Static Electricity: The Hidden Hand
You may have a vague memory of your science teacher experimenting with static electricity back in your school days. This more-so simplistic concept usually involves a balloon, wool, and human hair, wherein the teacher rubs the balloon on wool and then puts it near the head. This, in turn, causes said hair to stand on end. The reason for this cling is through the electricity created by the balloon and wool getting transferred to the hair. This process is known as Electrostatic Discharge or ESD, ESD simply being a fancy term and acronym for static electricity. While this little science experiment is harmless, the presence of static electricity in or around electrical systems, such as computers and radios, can be quite harmful to their structure.
As with a considerable number of notions within the scientific world, “the devil is in the details”. The truth is, static electricity is present everywhere, the only reason for it going by generally unnoticed is the voltage level usually being below 3500 Volts. On rare occasion, it reaches 3500 volts or higher, and that is precisely when you get “zapped” by it. The next obvious inquiry would be how, in fact, static electricity can damage the systems of electronic devices.
The biggest threat happens when electronic devices are opened for the purpose of maintenance. Unless proper precautions are taken when the technician touches the metal parts, an electronic discharge or ESD could occur. This is a sure-fire way to damage sensitive parts such as inherent circuit boards, which are calibrated to handle a certain voltage number. A persisting issue is that you may not even notice this when it happens: in fact, in most cases, the only indication is when the technician puts everything in place again and tries to operate it. If damage did take place, it will not work, it is as simple as that.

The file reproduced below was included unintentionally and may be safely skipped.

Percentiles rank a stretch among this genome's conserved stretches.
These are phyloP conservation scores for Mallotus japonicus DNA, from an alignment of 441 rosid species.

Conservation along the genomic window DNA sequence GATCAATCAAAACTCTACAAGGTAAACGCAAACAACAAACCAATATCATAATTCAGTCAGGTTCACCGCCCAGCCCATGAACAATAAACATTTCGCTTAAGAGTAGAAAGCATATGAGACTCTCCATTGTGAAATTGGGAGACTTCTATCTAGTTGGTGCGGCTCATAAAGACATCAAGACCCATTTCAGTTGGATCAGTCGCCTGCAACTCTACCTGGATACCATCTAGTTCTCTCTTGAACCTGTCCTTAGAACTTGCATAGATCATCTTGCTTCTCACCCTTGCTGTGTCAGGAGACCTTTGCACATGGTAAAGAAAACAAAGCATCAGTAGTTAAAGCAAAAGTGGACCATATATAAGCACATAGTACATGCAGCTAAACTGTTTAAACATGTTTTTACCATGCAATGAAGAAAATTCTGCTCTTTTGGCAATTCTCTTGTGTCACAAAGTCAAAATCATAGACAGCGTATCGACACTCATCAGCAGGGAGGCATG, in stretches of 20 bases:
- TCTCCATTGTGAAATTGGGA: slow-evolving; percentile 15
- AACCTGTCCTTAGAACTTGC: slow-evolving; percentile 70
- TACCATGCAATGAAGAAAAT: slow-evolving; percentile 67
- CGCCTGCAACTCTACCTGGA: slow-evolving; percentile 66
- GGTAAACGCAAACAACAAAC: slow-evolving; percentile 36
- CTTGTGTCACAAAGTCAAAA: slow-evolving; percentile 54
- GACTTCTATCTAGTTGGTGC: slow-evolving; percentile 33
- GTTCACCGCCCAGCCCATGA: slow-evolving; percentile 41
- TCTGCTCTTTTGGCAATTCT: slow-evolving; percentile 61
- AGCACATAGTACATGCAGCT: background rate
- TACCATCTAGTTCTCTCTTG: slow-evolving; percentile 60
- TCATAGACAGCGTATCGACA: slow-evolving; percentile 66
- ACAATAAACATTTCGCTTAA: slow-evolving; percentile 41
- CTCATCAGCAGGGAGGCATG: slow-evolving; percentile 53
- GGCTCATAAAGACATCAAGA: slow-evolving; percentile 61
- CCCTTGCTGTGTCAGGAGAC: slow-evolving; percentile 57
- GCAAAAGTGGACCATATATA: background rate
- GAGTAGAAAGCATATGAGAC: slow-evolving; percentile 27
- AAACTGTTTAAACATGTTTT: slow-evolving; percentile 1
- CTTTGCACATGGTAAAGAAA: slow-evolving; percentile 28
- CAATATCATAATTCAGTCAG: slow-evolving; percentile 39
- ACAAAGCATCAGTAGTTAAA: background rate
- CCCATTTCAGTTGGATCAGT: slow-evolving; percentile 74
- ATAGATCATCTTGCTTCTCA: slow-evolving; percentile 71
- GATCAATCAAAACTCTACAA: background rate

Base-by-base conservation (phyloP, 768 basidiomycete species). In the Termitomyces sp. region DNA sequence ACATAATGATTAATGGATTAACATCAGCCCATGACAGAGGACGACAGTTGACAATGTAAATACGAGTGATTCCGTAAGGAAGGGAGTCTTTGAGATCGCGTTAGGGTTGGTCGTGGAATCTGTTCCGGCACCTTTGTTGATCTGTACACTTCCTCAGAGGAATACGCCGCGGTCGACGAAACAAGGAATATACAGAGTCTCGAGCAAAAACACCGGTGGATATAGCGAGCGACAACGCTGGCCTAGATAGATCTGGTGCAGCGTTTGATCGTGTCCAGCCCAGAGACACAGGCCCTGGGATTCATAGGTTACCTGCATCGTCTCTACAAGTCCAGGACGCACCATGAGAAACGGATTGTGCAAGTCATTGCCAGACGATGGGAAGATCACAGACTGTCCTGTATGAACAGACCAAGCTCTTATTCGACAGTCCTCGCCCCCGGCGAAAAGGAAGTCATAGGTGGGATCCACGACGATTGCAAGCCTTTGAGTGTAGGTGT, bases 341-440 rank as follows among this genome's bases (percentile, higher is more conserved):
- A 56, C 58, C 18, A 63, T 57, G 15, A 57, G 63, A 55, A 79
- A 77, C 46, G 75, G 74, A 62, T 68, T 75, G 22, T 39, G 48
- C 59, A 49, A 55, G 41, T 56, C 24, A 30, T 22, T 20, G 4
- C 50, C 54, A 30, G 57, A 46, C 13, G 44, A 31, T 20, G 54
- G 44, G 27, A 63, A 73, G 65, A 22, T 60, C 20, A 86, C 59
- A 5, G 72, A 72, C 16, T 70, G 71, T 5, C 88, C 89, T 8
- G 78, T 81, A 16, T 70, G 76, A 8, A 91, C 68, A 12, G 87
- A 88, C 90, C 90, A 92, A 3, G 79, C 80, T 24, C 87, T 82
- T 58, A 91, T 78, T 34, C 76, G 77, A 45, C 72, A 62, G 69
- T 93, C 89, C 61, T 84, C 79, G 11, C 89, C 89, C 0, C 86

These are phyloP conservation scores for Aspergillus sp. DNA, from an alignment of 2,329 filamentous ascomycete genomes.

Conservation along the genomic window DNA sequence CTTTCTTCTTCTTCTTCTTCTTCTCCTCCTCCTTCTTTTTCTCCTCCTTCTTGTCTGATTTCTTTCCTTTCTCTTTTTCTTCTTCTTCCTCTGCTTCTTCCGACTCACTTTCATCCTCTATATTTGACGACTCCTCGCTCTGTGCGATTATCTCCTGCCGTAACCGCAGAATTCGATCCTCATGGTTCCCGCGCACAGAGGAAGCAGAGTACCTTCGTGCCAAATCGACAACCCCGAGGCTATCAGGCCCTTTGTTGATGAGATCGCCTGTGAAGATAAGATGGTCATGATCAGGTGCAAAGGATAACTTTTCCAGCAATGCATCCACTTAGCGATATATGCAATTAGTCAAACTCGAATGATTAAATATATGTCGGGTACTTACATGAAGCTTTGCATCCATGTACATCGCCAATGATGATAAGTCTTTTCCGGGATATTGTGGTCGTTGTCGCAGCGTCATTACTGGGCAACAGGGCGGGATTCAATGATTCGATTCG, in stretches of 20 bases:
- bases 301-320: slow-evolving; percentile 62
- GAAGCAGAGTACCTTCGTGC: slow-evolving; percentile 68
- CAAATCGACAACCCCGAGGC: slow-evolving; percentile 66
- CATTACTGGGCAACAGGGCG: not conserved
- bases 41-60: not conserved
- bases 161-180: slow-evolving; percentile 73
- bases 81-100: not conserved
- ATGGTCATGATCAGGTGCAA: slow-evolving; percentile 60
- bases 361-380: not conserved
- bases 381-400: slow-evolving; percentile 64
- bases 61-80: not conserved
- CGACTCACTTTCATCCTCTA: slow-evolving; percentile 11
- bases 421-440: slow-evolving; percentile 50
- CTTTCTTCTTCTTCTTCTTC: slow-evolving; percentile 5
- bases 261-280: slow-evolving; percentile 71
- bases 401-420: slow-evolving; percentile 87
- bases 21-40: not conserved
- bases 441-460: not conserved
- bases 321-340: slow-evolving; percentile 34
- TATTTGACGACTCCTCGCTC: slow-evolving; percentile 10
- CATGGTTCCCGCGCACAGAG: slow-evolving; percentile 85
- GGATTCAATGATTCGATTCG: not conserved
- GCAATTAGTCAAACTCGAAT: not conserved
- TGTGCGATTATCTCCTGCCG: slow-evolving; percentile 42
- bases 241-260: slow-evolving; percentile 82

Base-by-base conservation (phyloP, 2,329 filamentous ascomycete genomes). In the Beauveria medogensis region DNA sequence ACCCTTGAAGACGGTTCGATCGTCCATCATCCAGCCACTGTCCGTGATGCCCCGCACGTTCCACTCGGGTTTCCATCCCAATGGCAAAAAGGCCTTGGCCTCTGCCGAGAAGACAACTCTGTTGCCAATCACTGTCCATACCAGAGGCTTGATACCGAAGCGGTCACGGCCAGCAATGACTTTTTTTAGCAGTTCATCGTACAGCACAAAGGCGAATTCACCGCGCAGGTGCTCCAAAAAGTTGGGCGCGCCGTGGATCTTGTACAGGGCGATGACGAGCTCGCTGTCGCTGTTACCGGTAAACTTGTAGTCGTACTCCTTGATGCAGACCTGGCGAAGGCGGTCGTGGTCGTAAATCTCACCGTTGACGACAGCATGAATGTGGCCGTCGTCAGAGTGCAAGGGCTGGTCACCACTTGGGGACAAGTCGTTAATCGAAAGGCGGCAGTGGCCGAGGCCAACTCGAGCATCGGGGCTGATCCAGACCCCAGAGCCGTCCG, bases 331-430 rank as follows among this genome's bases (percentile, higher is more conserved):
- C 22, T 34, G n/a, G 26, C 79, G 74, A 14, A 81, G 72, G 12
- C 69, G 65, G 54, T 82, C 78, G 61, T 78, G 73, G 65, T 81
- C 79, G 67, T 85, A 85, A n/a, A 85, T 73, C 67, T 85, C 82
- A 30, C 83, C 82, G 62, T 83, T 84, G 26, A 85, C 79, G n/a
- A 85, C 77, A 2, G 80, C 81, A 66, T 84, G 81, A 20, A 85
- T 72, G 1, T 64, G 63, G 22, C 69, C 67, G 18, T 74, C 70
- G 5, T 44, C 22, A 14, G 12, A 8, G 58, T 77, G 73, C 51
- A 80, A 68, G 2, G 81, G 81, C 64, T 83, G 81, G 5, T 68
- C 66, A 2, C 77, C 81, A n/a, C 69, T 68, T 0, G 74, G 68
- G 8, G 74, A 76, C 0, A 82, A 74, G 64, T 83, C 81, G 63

The Relationship Between Lighting and Static Electricity Damage
Lighting is an extreme manifestation of static electricity. Just as when a negatively charged balloon rubs against positively charged wool and thus produces electricity, clouds with different charges will make contact at some point. This is how lightning is created. Obviously, lightning strikes are much more extensive and radically damaging in comparison to wool and balloons.
On the plus side is the fact that there are various lightning protection steps technicians can take — such as the ones at Lightning Master Corporation — to ensure ESD does not cause harm to any sensitive electronic parts. Even on a calm day without the presence of lightning storms, static electricity can build up in electrical systems. On days which lightning activity comes to pass, however, the threat of static electricity can increase. The way to deal with this recurring problem is by using spot and static electricity dissipators.
Contact Lightning Master Today to Learn More About Static Electricity Damage
Lightning Master has a whole host of products designed exclusively for the purpose of dealing with static electricity and lightning strikes. Once the engineers of the company diagnose where the problem areas are within your facility, they will make proper recommendations to handle it. This could be anything from water treatment plants to oil and natural gas facilities, and government buildings. If the facility or building you manage is in Texas, Florida, or Oklahoma, then you may want to consider giving Lightning Master a call at 727-447-6800 to find out how you can greatly enhance the protection of the facility from lightning strikes and static electricity.